5. Zero Dark Thirty
Director Kathryn Bigelow on the set of 'Zero Dark Thirty'
Why it's great: Look past the torture controversy and in Kathryn Bigelow's thriller you'll find an exhaustive and forensic account of the US's decade-long manhunt for Osama bin Laden. Jessica Chastain delivers a knockout performance at the heart of the film, while its climactic assault on Bin Laden's Abbottabad compound is a pure cinematic rush.

4. Before Midnight
'Before Midnight' still
Why it's great: Nine years after we last saw Jesse and Celine in Before Sunset, Ethan Hawke, Julie Delpy and Richard Linklater bring their beloved characters back for a warm, witty and moving tour of Greece. Checking back in with this couple as they ruminate on life, love, past, present and future is an absolute joy. Before Midnight is a terrific closer to a wonderful trilogy.

3. Much Ado About Nothing
Amy Acker and Alexis Denisof in 'Much Ado About Nothing'
Why it's great: There are very few directors who would choose to spend their time off knocking out a quick Shakespeare adaptation, and it's clear just how much passion has gone into Joss Whedon's witty, heartfelt updated take on this archetypal screwball romance. The pitch-perfect cast of Whedon alums, led by Alexis Denisof and Amy Acker, breathe new life into a classic text.

2. Star Trek Into Darkness
Chris Pine, Zachary Quinto, Star Trek Into Darkness
Why it's great: Our anticipation levels for JJ Abrams's follow-up to his stellar 2009 reboot were already high, and then he went and cast Benedict Cumberbatch as physically invulnerable, emotionally volatile villain "John Harrison". Watching this uncannily smart space-terrorist manipulate the Enterprise crew is one of the richest pleasures of a sequel packed with them, but what really sets Darkness apart is its commitment to character. With Kirk and Spock's evolving relationship brought front and centre, Chris Pine and a standout Zachary Quinto bring humour and heart in spades.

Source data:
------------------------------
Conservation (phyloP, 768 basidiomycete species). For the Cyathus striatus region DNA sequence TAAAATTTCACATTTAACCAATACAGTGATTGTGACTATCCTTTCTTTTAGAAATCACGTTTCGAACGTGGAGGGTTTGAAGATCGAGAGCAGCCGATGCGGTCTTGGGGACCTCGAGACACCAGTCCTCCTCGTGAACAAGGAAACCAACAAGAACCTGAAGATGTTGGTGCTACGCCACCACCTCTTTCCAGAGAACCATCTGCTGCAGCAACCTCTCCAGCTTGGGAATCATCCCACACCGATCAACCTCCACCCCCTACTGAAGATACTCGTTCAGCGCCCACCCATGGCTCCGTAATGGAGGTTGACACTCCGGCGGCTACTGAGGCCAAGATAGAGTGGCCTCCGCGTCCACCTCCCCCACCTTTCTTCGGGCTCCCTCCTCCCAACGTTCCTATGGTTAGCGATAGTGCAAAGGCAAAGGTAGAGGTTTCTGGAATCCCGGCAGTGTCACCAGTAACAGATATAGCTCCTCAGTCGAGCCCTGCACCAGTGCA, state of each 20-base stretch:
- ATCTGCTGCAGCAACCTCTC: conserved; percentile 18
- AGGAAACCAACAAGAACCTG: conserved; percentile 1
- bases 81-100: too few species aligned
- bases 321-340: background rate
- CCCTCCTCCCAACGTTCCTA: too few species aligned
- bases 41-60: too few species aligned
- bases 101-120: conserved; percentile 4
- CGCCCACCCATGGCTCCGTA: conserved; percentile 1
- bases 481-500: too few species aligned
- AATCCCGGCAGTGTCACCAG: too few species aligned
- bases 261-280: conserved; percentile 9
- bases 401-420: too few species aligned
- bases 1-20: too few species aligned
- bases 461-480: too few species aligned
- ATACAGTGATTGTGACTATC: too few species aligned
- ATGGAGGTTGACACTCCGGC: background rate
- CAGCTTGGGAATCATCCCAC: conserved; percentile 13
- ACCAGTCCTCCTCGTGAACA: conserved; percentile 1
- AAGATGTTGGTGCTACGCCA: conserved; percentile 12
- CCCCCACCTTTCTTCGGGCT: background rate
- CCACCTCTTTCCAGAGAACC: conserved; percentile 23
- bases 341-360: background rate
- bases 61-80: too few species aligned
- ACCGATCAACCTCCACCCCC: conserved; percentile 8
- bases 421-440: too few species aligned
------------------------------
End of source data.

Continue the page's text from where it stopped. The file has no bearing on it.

1. The Place Beyond the Pines
Ryan Gosling in The Place Beyond the Pines
Why it's great: This multi-generational crime drama brought Ryan Gosling back in front of his Blue Valentine director Derek Cianfrance's lens with breathtaking results. Pines had killer performances from the Gosling/Bradley Cooper/Dane DeHaan triptych supporting a quietly devastating sins-of-the-fathers story. It gripped us like a vice - from Gosling's death-defying motorcycle cage stunt in the opening moments to DeHaan riding off to Bon Iver's haunting 'The Wolves' in the last.

Which of our top ten films of 2013 so far is your favourite? Vote in our poll, or leave your picks in the space below!
The Place Beyond the Pines9.80%
Star Trek Into Darkness47.13%
Much Ado About Nothing 2.99%
Before Midnight2.35%
Zero Dark Thirty6.37%
We Steal Secrets: The Story of WikiLeaks0.49%
Behind the Candelabra4.16%
Cloud Atlas4.41%
Stoker2.11%
Iron Man 320.19%